At press time, Roberson’s building at 39 Centre Mall was still without gas since April 5. Eagle photo by Paul Frangipane

“I eat a lot of fish, a lot of baked foods,” she said. “I have Crohn’s Disease. I’m a cancer survivor. I have severe fibromyalgia. So I have to eat a certain way. Some people don’t even have the money to put out to have an alternative way of cooking.

“What about the senior citizens? How long would it take them to make a meal? A lot of them have diabetes, one had back surgery, one had a heart problem. It’s causing emotional trauma.”

No communication

Residents also say they’ve been kept in the dark throughout the entire outage and are demanding better communication from NYCHA. They specifically want to know why the gas was turned off in the first place and to receive a scope of work and timeline for when gas will be restored at 39 Centre Mall.

“They give us the hot plate and then they just disappear,” Gettes said. “I mean literally disappear. No calls or responses — nothing.”

Tenants also said that when they call the repair number to file complaints or open tickets, NYCHA representatives speak in a condescending, cynical and dismissive manner.

“NYCHA is horribly backwards with everything they do,” Gettes said. “They’ve always been problemsome, but it’s gotten more contrived recently.”

Other residents told the Eagle that their service requests were mysteriously marked as resolved, or they disappeared entirely.

Residents meet weekly at the Red Hook Initiative to discuss issues dealing with their housing. At left, resident Betty Bernhart. Eagle photo by Paul Frangipane
Residents meet weekly at the Red Hook Initiative to discuss issues dealing with their housing. At left, resident Betty Bernhart. Eagle photo by Paul Frangipane

“It’s a delay tactic,” McKnight said. “They delete the whole ticket as if you never did it, so now you’ve got to start all over again.”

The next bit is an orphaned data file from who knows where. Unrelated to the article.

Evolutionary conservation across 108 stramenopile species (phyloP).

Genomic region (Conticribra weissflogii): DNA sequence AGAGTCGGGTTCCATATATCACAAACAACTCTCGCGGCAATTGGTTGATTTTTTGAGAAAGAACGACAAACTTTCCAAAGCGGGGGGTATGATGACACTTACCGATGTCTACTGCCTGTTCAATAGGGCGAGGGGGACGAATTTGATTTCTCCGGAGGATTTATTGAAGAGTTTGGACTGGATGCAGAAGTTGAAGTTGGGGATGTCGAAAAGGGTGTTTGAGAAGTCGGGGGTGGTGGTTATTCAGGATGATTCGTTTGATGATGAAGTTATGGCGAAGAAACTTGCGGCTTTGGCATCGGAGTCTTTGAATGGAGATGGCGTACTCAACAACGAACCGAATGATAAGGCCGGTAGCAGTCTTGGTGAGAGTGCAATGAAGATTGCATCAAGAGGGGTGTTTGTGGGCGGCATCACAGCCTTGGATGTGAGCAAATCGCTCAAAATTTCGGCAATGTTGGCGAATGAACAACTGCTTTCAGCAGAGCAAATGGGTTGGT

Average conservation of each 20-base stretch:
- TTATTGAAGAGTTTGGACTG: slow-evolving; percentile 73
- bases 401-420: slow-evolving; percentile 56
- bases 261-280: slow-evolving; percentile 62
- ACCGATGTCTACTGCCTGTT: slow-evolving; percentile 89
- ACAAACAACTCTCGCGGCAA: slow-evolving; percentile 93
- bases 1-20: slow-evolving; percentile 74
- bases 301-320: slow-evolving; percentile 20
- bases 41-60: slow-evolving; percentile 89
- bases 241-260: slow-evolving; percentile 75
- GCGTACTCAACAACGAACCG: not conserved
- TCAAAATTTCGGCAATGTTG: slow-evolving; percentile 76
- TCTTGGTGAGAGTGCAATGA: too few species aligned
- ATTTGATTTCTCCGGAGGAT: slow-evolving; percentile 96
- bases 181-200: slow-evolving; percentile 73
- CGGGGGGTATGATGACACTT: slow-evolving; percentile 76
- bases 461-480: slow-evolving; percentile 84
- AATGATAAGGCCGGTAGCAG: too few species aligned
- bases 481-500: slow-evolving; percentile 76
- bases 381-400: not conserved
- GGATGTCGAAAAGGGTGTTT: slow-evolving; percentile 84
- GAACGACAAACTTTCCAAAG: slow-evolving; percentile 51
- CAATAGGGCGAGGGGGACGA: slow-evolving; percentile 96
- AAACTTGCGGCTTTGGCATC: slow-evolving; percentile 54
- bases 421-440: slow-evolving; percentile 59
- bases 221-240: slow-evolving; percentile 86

Betty Bernhart, who had her gas restored on May 28 after 104 days, said she didn’t hear from NYCHA once since Feb. 13. She also told the Eagle that workers falsely claimed to have visited her apartment.

“I have a booklet of just calling in for complaints,” Bernhart said. “When I went to call again to verify that my ticket is still there, they said, ‘No we closed it.’ I said, ‘How did you close the ticket?’ They said, ‘Oh, we came.’ I said, ‘How did you get into my apartment? Do you have my keys?’”

McKnight witnessed similar behavior. She claimed she took off work one day to be home so NYCHA workers could inspect her gas pipe, but rather than knock on the door or ring the bell, they put a “Tenant Not Home” slip under her door while she sat in the living room.

“What we really need is a new way of providing tenants with information, and NYCHA needs to do their due diligence in doing that better,” Lopez of RHI said. “It’s not about slipping paper under their doors.

“It’s about sitting in the lobby of each building and saying this is the problem; this is how we’re trying to solve it, and let tenants respond to that. That type of dialogue needs to start happening. The tenants deserve that. The tenants expect that.”

Follow reporter Scott Enman on Twitter

Correction: Due to an editing error, the date of the 39 Centre Mall outage was originally misstated. It was April 5, not April 4.